It has been one of those perverse things. The wealthier you are, the more sense it makes to convert a traditional IRA, where you pay taxes when you withdraw the money, to a Roth IRA, where you pay taxes on money when it goes in. But the rules have only allowed people with modified adjusted gross income no greater than $100,000—those less likely to have big IRAs—to convert a traditional IRA to a Roth. Come 2010, however, the option opens up to everyone. "For 2010 we're going to hire extra analysts to run the numbers," says Christopher Cordaro, a wealth manager with RegentAtlantic Capital in Morristown, N.J.
More than $3 trillion sits in IRA accounts, excluding IRAs that are already Roths. Deciding whether to convert (and how much to convert) is complex. It involves some variables—such as future tax rates—that are unknowable. That, plus the pain of paying taxes now instead of later, may be why many people have been loath to consider conversion in advance of 2010.
But if you have substantial assets—and especially if you want to leave money to the next generation—run the numbers. Online calculators like the one at rothretirement.com can help, but the myriad rules and tax ramifications make talking to an adviser worthwhile. There is an out if you convert and then wish you hadn't—perhaps because your portfolio subsequently shrank as the market fell. The Internal Revenue Service allows you to undo a conversion in a process called "recharacterization."
Here are some guidelines to help you think through the decision.
CASH FOR TAXESWhen you convert a traditional IRA to a Roth, you'll face an immediate tax hit. If you own solely IRAs funded with nondeductible contributions, then you will owe taxes on the earnings only (you paid income tax on the original amount before you set up the account). If you have only IRAs with deductible contributions, then you'll owe taxes on the full amount you want to convert (since you contributed on a pre-tax basis). In that case, your tax hit could be a third of the account's value or higher.
If you contributed both ways, all those assets are considered a lump sum for conversion purposes, and you'll need to figure out the tax implications based on the pro-rata share of each. This prohibits you from cherry-picking among IRA assets to avoid paying taxes on the conversion.
Whatever amount you owe, don't convert if you need to tap tax-deferred savings to pay the taxes. "If you have to use some of that money to pay taxes, this is not a good strategy, and if you are under 59 1/2, it's even worse because you'd pay a penalty [for early withdrawal] just to pay taxes," says Joan Crain, senior director of wealth strategies at BNY Mellon Wealth Management in Fort Lauderdale.
For 2010 only there is an extra loophole: You can choose to postpone the taxes and pay them in two installments over the next two years.
TAX RATE GUESSWORKIf you can pay the taxes on the conversion, the next question is tax rates. One of the big benefits of a Roth is your ability to play your current tax rate off your potential future one: If you expect your rate to be higher in retirement, you can pay the taxes up front at the lower rate. While it's impossible to know what your rate will be in the future, it seems likely it will be higher (at least, in the near future). "A lot of people think they can postpone the taxes until they retire and pay them in a lower tax bracket, but that is not how it is likely to work for a lot of people now," says BNY Mellon's Crain.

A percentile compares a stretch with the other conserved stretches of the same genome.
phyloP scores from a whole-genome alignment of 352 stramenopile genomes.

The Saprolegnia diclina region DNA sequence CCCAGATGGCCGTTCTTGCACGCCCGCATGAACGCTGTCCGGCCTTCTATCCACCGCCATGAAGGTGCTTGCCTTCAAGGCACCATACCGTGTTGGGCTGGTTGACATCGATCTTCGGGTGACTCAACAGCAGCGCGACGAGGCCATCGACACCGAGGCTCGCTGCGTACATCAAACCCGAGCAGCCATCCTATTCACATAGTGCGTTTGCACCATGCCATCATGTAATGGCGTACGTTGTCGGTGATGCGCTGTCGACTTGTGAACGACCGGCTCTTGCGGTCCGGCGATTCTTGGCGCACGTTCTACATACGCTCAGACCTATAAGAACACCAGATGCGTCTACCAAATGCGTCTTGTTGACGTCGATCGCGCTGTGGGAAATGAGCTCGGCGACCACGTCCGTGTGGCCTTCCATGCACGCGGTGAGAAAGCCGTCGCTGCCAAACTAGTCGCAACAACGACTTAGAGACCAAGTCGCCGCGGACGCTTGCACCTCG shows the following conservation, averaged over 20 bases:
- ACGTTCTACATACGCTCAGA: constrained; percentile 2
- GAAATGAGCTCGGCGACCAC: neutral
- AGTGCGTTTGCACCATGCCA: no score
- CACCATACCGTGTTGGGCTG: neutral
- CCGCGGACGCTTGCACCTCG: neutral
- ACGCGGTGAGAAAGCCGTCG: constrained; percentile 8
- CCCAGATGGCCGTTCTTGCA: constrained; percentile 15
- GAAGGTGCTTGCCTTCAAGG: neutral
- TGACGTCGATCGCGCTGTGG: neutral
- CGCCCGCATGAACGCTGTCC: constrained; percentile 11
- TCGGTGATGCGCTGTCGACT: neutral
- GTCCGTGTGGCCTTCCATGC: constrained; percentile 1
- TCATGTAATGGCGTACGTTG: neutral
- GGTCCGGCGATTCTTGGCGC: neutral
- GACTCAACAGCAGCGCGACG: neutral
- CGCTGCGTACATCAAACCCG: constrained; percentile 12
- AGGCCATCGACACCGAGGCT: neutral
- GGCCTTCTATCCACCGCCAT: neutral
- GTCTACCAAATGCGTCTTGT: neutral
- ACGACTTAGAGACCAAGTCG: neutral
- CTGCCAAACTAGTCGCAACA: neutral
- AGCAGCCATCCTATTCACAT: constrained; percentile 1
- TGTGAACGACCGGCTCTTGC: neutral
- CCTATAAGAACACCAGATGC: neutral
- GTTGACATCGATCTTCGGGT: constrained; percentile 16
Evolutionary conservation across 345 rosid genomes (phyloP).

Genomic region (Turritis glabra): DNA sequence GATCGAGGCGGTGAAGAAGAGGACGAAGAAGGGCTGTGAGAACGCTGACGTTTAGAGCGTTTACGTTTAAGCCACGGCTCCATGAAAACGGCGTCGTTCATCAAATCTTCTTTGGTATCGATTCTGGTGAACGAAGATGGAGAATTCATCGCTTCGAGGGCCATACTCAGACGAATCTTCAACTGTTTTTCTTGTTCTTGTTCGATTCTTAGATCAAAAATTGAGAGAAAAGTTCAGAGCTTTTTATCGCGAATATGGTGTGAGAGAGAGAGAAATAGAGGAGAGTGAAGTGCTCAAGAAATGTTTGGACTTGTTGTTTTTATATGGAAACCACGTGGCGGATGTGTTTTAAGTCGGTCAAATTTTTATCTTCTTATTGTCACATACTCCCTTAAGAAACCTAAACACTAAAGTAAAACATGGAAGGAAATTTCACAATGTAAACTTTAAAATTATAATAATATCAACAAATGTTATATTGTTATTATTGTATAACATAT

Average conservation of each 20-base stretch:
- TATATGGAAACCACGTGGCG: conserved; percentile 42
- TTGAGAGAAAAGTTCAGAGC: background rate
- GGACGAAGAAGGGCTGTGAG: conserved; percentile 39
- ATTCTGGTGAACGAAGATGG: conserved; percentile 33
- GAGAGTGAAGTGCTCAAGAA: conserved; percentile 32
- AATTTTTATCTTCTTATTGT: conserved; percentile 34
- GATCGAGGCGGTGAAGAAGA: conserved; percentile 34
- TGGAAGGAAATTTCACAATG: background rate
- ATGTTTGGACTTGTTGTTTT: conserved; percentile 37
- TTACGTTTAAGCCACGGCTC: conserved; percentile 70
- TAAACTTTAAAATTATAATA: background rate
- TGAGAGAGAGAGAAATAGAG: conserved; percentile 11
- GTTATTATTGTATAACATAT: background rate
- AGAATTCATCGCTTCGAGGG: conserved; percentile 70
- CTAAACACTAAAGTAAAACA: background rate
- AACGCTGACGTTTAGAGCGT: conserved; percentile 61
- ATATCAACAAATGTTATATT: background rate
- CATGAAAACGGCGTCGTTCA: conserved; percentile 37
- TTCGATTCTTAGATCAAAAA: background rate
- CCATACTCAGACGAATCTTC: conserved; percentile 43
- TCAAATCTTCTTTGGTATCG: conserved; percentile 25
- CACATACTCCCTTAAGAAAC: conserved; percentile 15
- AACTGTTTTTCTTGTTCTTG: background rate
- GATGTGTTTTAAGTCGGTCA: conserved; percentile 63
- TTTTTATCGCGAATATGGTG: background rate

There are benefits to conversion even for those whose tax rates remain the same, says T. Rowe Price (TROW) senior financial planner Christine Fahlund. She argues that since you don't know where your tax rate will be in the future, you should think about tax diversification—holding some assets in a regular IRA and some in a Roth—in the same way you'd spread wealth among different asset classes.
You'll want an accountant to calculate the impact of the conversion on your taxes in the year you make the move. For some, the additional taxable income from the conversion could push them into a higher tax bracket or into the Alternative Minimum Tax. That could cause them to lose deductions and pay more overall tax than they otherwise would. If you fall into that category, you may want to hold off or convert only a small piece of your IRA assets in 2010.
THE BIG PAYOFFThe further off retirement is, the more worthwhile the Roth conversion, thanks to the value of tax-free compounding. Similarly, the less likely you are to need the money in retirement, the more valuable the Roth. That's because Roths aren't subject to the rules that force traditional IRA holders to begin drawing down assets at 70 1/2. If you're nearing retirement and haven't saved enough, you're likely better off not converting. But if you can keep your Roth intact in retirement, the power of tax-free compounding is enormous.
The really big payoffs for conversion come to those who hope to leave assets to kids or grandkids. For those worried about the estate tax, the amount you pay in tax on the conversion lowers the value of your future estate (though Roth assets are still included in the estate value). The inheritors will never owe income tax. While there are required minimum distribution rules for inheritors other than a spouse, those amounts are also tax-free. T. Rowe Price ran numbers ("A Tale of Two IRAs", upper right) showing the benefits of converting $25,000 from a traditional IRA to a Roth for a 45-year-old who won't need the money in retirement, and the even-larger benefits for the adult child who inherits that Roth 40 years later. As Fahlund says: "It's a way to leverage that money throughout a family."